Someone Cathy is close to is in the hospital with a shattered femur, which sounds extremely unpleasant. To cheer this person up, cathy sent some flowers through FTD. The flowers are pretty enough, but Cathy doesn’t think they’re what she ordered.
Here’s what she thought she had ordered, next to what showed up at the hospital:
Let’s look on the bright side, at least: the popularity of mobile phone photography means that you can snap a picture of a flower arrangement to confirm to the sender that you received it. If it’s very different from what was sent, the sender can go back to the florist, armed with the photo, and complain. We couldn’t do that twenty years ago: heck, I left undeveloped film on my camera for years at a time back then.
Back to Cathy’s FTD order, though. Florists do reserve the right to substitute in some flowers for others, but if Cathy had her heart set on white daisies, there aren’t any in this arrangement. The bright pink mums are there and are plentiful, but not open yet, which is a common reason why people complain to us about flowers. It’s better to receive blooms that aren’t open yet than to receive closed and dead ones.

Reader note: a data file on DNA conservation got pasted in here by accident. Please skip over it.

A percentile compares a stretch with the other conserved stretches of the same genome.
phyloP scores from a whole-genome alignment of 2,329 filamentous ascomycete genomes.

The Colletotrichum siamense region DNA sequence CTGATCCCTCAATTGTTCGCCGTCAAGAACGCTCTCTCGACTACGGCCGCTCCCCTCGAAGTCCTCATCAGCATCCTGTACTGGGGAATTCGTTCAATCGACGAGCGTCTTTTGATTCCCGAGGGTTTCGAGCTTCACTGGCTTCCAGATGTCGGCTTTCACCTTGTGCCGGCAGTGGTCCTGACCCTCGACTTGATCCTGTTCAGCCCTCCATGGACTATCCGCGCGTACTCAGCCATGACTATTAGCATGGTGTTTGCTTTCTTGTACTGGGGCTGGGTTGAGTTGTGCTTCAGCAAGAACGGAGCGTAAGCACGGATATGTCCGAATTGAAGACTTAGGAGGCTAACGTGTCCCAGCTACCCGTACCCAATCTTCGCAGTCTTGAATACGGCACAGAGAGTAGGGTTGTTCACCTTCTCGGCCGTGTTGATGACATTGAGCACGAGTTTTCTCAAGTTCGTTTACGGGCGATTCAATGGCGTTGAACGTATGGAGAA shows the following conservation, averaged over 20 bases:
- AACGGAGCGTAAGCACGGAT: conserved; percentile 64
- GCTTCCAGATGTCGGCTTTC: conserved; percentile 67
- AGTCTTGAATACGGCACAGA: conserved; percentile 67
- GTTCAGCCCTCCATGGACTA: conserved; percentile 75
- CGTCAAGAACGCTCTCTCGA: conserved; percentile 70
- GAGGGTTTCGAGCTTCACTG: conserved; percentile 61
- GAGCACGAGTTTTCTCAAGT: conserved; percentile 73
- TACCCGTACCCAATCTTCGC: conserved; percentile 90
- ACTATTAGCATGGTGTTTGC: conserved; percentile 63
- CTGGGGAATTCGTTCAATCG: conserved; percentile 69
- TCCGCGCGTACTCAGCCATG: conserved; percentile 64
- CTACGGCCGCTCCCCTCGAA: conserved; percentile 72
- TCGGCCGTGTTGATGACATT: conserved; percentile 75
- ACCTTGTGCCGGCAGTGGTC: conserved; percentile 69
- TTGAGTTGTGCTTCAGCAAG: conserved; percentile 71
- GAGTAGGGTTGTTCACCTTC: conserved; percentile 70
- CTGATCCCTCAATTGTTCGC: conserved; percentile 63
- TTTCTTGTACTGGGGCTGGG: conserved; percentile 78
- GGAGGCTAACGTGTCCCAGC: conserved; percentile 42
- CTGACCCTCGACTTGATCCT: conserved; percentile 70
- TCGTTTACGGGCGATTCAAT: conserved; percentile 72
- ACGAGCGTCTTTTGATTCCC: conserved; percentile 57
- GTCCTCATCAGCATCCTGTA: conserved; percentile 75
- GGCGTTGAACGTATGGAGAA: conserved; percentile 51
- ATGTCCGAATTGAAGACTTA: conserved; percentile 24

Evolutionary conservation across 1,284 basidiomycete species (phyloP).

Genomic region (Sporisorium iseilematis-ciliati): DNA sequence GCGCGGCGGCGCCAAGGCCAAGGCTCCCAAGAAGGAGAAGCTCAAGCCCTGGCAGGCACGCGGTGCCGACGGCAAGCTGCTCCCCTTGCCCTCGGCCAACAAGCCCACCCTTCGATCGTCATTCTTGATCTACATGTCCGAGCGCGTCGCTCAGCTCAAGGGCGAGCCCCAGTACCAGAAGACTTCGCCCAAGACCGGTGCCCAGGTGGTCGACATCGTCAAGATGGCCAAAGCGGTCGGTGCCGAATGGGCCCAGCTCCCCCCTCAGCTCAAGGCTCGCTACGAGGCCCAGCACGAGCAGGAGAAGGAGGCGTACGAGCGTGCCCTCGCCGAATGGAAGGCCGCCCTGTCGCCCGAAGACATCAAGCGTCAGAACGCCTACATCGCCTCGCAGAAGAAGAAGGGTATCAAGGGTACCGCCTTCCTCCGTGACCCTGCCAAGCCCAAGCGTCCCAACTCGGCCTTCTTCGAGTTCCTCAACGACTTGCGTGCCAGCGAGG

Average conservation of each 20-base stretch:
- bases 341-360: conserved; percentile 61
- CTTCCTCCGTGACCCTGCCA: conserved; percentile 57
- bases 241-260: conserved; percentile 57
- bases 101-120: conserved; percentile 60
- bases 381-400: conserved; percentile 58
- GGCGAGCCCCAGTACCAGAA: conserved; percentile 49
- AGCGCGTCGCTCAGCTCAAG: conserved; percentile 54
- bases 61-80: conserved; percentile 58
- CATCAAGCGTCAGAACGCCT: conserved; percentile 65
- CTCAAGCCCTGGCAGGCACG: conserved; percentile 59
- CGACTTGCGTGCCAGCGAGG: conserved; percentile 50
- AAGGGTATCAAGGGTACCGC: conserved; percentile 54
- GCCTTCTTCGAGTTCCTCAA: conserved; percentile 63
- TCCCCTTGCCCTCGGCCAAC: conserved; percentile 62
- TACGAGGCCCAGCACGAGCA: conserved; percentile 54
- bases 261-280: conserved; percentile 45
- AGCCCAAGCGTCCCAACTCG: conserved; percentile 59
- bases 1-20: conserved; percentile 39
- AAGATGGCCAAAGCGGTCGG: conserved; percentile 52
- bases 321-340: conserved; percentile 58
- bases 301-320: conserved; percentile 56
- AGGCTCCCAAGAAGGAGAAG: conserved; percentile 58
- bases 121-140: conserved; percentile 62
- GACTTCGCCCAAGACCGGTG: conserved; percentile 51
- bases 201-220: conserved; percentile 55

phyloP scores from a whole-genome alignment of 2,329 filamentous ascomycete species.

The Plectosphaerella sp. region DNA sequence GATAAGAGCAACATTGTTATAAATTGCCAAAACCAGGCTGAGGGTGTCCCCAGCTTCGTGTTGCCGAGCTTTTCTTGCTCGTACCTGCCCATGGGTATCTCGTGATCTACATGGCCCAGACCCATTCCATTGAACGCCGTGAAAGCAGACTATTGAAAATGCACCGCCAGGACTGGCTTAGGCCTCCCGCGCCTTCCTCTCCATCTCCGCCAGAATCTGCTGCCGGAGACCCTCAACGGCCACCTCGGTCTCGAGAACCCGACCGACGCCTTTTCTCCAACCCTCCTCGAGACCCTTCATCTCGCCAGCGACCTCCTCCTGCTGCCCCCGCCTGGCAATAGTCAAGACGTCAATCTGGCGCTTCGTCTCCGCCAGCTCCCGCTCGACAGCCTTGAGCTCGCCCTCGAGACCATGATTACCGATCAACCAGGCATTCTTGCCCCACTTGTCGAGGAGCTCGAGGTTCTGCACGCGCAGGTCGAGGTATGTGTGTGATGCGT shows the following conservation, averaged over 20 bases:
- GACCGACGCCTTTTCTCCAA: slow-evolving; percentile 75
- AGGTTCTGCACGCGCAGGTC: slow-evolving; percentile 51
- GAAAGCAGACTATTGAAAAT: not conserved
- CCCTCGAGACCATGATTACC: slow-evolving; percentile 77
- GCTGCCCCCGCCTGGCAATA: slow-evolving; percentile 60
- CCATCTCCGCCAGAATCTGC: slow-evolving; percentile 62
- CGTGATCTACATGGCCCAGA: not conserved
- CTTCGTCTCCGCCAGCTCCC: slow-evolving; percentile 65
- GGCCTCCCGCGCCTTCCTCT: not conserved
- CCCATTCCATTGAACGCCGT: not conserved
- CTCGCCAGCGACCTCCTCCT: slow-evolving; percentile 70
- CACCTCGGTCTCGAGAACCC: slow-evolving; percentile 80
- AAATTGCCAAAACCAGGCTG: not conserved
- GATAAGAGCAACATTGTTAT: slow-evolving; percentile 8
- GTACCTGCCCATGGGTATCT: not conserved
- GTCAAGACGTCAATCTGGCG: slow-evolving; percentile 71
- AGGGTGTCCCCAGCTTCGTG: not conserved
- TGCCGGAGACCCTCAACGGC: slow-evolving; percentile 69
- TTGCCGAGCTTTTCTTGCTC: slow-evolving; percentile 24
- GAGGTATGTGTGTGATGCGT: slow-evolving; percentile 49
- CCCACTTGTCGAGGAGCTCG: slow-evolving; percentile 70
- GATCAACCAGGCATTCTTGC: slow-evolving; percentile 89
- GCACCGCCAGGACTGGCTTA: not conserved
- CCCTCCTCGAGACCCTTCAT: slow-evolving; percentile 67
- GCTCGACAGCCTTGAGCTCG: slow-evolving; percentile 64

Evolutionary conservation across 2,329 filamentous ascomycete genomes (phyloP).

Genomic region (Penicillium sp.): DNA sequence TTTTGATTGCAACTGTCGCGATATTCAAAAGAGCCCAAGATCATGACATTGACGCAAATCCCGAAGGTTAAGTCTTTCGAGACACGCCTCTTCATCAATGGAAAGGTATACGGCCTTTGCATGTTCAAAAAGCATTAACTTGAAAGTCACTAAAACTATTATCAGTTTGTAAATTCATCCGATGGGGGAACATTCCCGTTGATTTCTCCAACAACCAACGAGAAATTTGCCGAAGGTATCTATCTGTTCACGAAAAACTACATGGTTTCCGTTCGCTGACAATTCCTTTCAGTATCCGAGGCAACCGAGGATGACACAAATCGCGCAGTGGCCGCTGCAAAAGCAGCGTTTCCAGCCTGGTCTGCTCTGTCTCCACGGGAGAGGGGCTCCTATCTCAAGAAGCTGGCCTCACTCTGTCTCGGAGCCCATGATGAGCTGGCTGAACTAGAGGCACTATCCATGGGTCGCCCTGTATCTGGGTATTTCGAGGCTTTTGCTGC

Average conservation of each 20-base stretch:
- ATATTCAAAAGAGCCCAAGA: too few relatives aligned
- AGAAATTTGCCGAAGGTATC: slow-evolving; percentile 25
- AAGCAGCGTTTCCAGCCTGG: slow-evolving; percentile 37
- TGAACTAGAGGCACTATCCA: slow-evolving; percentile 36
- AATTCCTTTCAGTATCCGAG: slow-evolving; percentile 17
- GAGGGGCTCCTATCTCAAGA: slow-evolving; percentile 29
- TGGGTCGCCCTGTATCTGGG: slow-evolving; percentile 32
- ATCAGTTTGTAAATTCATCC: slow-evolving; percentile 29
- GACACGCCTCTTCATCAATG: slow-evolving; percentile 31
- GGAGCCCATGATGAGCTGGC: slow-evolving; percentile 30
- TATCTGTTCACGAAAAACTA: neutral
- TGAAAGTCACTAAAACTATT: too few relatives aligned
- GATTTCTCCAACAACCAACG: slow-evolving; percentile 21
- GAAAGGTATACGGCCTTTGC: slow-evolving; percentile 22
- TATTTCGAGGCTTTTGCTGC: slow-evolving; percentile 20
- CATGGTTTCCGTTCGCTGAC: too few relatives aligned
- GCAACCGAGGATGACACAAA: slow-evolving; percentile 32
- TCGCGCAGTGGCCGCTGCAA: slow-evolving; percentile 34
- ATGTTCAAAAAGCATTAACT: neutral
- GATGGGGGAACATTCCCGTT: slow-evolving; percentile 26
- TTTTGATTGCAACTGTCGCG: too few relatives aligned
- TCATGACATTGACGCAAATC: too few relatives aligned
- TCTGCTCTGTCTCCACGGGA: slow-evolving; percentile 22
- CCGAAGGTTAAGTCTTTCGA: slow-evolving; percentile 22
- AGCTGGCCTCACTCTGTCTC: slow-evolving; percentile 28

When she complained, the mega-flower-aggregator had some homework for the recipient. “[FTD] needed to know the number of stems of each type of flower or else
there was nothing that they could do,” Cathy wrote to Consumerist. “I was not about to ask someone in the hospital with a shattered femur to go count the stems in the basket of flowers that I had sent her.”